In 2011, Clinical Proteomics converted from a subscription publication to a fully open access journal. The journal's back content can be viewed on SpringerLink.
The rapid advancements of high throughput “omics” technologies have brought a massive amount of data to process during and after experiments. Multi-omic analysis facilitates a deeper interrogation of a dataset and the discovery of interesting genes, proteins, lipids, glycans, metabolites, or pathways related to the corresponding phenotypes in a study.
However, it still lacks an efficient and simple way to investigate the phenotypes with integrated multiple omics data. Here, we present OmicsOne as an interactive web-based framework for rapid phenotype association analysis of multi-omic data by integrating quality control, statistical analysis, and interactive data visualization on a simple ‘one-click’.
OmicsOne was applied on the previously published proteomic and glycoproteomic data sets of high-grade serous ovarian carcinoma (HGSOC) and the published proteome data set of lung squamous cell carcinoma (LSCC) to confirm its performance. The data was analyzed through six main functional modules: (1) phenotype profiling, (2) data preprocessing and quality control, (3) knowledge annotation, (4) phenotype associated features discovery, (5) correlation and regression model analysis for phenotype association analysis on individual features, and (6) enrichment analysis for phenotype association analysis on interested feature sets.
The application of OmicsOne on the public data set showed that OmicsOne can effectively simplify data analysis and reveal the significant associations between phenotypes and potential biomarkers, including genes, proteins, and glycopeptides, in minutes to assist users to understand aberrant biological processes.
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Aims and scope
Clinical Proteomics encompasses all aspects of translational proteomics. Special emphasis will be placed on the application of proteomic technology to all aspects of clinical research and molecular medicine. The journal is committed to rapid scientific review and timely publication of submitted manuscripts.
Dr Daniel W Chan is currently Professor of Pathology, Oncology, Urology, and Radiology at Johns Hopkins Medical Institutions, and Director of the Clinical Chemistry Division, Co-Director at the Pathology Core Laboratory, and Director at the Center for Biomarker Discovery and Translation at the Johns Hopkins University School of Medicine. He has worked extensively on the development and application of proteomic and immunologic techniques in the understanding of cancer. As the author of five books and over 300 articles, Dr Chan has become established as a leading expert in clinical proteomics and cancer research. Dr Chan is an active member of US Human Proteome Organization (USHUPO), American Association for Cancer Research (AACR) and American Association for Clinical Chemistry (AACC).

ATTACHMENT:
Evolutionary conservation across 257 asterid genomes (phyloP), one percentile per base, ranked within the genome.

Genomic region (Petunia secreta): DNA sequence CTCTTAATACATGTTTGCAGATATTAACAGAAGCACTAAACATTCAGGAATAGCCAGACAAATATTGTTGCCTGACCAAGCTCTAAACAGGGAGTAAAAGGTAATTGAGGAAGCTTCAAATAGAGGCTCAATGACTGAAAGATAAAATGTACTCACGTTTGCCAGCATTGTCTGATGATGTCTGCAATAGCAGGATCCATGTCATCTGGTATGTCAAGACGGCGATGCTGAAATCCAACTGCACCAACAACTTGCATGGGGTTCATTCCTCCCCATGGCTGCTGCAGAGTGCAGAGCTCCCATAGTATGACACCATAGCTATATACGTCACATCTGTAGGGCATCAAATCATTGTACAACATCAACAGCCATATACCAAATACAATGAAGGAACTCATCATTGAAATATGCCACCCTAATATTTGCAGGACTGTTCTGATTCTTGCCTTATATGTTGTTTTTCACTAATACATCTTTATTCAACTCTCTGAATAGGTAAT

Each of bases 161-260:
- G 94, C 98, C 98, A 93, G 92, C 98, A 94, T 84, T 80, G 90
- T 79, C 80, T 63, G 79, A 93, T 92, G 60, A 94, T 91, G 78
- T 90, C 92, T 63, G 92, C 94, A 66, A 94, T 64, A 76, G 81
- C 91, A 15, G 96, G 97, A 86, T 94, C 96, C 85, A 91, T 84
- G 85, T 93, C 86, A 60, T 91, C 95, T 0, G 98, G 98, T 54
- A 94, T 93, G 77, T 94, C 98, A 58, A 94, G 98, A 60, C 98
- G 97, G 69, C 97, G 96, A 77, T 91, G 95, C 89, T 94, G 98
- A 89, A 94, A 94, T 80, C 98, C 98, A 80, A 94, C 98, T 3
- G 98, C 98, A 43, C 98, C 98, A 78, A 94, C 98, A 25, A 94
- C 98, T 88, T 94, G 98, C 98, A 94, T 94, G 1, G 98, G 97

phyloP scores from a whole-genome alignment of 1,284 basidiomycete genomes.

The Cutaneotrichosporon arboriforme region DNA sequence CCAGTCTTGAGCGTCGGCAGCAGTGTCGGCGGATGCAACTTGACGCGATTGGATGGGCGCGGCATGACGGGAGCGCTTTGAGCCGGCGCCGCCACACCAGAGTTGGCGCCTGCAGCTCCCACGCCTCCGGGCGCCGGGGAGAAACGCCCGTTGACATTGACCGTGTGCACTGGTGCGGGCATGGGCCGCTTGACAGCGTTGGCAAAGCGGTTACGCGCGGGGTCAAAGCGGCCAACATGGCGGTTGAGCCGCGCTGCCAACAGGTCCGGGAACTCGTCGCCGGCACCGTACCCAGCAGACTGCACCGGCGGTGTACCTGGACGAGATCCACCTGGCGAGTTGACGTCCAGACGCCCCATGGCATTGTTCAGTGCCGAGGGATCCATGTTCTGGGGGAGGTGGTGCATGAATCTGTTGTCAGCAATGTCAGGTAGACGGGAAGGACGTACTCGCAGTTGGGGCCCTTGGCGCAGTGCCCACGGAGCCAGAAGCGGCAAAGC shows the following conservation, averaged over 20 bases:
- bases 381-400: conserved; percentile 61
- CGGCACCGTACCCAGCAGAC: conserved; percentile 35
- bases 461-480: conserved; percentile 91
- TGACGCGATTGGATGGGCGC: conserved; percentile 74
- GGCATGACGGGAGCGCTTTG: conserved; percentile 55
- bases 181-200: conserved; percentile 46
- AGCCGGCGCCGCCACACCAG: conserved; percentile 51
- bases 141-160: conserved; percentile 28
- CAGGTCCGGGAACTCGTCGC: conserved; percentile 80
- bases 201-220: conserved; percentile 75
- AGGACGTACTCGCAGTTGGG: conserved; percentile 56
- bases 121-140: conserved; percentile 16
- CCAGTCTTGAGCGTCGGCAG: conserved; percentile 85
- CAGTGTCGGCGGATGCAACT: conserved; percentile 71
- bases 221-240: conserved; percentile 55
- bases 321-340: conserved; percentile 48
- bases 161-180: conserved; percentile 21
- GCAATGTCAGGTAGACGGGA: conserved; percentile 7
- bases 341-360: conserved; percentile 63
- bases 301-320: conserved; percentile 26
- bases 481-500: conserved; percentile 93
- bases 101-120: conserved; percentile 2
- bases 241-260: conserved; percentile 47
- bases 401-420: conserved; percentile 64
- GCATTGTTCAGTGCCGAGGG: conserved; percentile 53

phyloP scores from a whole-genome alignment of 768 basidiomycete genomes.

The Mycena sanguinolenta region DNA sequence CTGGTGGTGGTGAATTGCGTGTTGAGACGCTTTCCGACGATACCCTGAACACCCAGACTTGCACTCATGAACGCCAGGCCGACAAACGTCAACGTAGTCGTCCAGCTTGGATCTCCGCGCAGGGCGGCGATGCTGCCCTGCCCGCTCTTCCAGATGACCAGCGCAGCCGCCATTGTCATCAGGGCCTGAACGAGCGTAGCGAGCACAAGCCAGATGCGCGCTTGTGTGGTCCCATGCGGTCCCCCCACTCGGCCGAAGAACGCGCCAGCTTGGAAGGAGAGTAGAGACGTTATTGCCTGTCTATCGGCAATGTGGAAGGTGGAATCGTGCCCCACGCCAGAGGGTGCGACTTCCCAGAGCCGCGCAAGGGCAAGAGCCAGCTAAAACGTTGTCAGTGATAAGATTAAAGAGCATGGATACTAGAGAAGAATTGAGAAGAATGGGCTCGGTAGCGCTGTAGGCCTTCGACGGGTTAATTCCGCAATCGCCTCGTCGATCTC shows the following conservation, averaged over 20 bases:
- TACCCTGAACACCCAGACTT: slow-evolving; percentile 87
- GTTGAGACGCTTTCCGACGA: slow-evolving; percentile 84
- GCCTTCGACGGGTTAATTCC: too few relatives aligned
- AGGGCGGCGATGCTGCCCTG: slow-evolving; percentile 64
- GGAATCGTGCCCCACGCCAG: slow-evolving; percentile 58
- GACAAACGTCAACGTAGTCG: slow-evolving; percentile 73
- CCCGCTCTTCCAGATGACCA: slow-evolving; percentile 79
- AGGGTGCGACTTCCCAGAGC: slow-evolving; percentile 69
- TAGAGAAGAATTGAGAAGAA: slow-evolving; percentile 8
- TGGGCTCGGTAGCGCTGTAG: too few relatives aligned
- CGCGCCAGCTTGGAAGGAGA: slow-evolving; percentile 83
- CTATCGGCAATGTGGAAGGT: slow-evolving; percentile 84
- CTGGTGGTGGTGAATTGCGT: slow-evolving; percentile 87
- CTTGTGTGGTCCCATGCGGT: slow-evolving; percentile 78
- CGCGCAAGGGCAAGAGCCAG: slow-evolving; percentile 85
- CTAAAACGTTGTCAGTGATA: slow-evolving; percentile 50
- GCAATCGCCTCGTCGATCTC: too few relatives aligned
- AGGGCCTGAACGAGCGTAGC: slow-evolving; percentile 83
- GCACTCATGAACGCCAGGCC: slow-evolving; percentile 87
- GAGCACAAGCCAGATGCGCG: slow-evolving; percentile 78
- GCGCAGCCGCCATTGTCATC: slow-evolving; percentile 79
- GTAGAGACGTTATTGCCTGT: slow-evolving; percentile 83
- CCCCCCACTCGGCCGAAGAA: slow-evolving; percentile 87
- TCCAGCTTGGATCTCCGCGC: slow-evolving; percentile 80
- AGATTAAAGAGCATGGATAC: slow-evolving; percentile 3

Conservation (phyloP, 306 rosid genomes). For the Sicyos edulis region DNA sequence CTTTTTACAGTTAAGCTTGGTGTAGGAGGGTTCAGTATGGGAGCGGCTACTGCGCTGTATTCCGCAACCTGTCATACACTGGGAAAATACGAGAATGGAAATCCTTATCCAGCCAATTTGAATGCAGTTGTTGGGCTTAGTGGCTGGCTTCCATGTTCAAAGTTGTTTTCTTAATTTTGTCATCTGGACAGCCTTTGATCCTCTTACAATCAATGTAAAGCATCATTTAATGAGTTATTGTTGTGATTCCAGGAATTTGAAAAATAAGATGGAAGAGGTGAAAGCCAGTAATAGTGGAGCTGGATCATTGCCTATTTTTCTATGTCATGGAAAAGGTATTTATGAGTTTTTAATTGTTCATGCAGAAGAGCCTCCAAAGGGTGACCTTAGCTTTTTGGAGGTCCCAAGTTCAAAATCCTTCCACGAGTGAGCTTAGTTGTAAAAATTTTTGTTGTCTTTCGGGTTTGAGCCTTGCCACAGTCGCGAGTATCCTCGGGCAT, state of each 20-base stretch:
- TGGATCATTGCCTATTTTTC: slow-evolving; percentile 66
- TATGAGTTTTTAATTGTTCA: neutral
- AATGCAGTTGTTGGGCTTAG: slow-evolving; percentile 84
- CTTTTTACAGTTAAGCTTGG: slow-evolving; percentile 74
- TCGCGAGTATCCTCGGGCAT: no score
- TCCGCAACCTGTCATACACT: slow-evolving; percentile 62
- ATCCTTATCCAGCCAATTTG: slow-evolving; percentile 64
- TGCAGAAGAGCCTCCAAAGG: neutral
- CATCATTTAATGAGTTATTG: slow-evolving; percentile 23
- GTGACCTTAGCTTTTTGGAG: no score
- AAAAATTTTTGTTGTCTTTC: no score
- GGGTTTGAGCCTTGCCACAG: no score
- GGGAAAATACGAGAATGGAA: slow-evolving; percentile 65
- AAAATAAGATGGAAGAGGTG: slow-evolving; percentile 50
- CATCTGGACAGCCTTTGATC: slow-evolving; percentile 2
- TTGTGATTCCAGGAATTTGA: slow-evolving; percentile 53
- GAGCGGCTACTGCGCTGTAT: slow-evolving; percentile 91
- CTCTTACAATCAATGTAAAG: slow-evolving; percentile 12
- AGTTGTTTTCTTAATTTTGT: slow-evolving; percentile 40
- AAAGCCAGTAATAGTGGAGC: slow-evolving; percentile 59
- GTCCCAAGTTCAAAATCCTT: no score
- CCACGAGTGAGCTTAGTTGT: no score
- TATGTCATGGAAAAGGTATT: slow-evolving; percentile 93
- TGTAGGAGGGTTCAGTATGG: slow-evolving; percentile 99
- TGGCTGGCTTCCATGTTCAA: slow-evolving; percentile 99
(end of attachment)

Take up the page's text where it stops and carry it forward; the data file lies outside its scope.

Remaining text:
Guest edited by Vera Ignjavtovic, Allen Everett and Hanno Steen
The Paediatric Proteomics (PediOme) is an initiative of HUPO that aims to advance the use of proteomic techniques to solve major issues in Paediatric medicine.
Proteomics in India
Guest edited by Harsha Gowda and Akhilesh Pandey
This collections features the latest advances in Proteomics research from India.
Glycoproteomics and glycomics
Guest edited by Punit Shah and Hui Zhang
This thematic series publishes both solicited and unsolicited content on the topic of protein glycosylation; one of the most common protein modifications in both normal biological processes and diseases. This series focuses on glycoproteomic or glycomic methods and their clinical applications.
Clinical Proteomics is affiliated with the Human Proteome Organization (HUPO). HUPO is an international scientific organization representing and promoting proteomics through international cooperation and collaborations by fostering the development of new technologies, techniques and training.
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38 days to first decision for all manuscripts (Median)
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